Home » Myths of Modern Maternity: Negotiating Meaning in the Development of Obstetric Culture in Turn-Of-The-Twentieth-Century Los Angeles by Jaclyn Ann Mahoney
Myths of Modern Maternity: Negotiating Meaning in the Development of Obstetric Culture in Turn-Of-The-Twentieth-Century Los Angeles Jaclyn Ann Mahoney

Myths of Modern Maternity: Negotiating Meaning in the Development of Obstetric Culture in Turn-Of-The-Twentieth-Century Los Angeles

Jaclyn Ann Mahoney

Published August 17th 2013
ISBN : 9781491008447
Paperback
304 pages
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 About the Book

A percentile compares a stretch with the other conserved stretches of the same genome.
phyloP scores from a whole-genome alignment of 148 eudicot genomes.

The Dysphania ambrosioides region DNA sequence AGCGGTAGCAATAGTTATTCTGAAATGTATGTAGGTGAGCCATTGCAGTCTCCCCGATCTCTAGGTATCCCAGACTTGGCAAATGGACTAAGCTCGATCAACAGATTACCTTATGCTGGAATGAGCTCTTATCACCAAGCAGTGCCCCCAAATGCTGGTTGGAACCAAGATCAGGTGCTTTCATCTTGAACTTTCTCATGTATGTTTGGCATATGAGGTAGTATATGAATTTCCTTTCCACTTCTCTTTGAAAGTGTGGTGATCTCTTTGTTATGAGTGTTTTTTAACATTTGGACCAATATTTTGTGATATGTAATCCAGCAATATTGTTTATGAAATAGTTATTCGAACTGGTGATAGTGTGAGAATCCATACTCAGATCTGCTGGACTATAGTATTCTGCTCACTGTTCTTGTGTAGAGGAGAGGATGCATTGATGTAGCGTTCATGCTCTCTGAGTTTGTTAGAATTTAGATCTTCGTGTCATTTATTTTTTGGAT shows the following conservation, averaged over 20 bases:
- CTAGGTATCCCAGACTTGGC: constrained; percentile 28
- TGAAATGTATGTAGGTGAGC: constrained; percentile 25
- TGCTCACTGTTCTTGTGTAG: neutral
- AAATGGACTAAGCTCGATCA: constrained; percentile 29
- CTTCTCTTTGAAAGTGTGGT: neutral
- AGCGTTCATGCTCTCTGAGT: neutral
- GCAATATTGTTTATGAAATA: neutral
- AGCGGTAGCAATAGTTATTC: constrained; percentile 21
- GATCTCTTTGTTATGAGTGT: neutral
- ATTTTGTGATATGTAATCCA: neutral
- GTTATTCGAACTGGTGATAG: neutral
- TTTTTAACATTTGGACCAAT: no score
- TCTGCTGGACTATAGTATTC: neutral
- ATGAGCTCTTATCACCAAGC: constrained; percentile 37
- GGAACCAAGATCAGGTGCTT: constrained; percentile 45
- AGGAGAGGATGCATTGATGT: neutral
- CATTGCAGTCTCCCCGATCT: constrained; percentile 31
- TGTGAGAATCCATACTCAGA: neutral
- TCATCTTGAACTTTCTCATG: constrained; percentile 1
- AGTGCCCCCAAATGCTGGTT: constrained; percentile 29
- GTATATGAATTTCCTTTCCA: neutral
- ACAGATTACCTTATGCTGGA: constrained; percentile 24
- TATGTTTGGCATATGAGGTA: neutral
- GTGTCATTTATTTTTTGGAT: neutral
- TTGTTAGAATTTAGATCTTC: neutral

At the turn-of-the-twentieth-century, as doctors in Los Angeles helped boosters promote an Anglo-only city of health, and doctors nationwide professionalized, complex cultural changes were happening in maternity care. Issues of race, class, gender,MoreAt the turn-of-the-twentieth-century, as doctors in Los Angeles helped boosters promote an Anglo-only city of health, and doctors nationwide professionalized, complex cultural changes were happening in maternity care. Issues of race, class, gender, urbanization, eugenics, infant mortality, and the role of modern doctors influenced and complicated the developing maternity culture. Surprisingly, however, a strong counter narrative among physicians challenged accusations against women, while questioning procedures that doctors who valued surgical skills increasingly implemented into maternity care. This book focuses its analysis on The Southern California Practitioner, a medical journal founded by influential Angelenos, that published the papers and discussions from local medical meetings alongside jokes, editorials, and articles, from 1886-1922. In its pages, an astounding number of doctors, including many women, contested predictable topics: eradicating midwives, promoting medicalized care, and supporting alternatives to mothers milk. Gradually, this maternity culture developed within the regions colleges, hospitals, settlements, and public health services.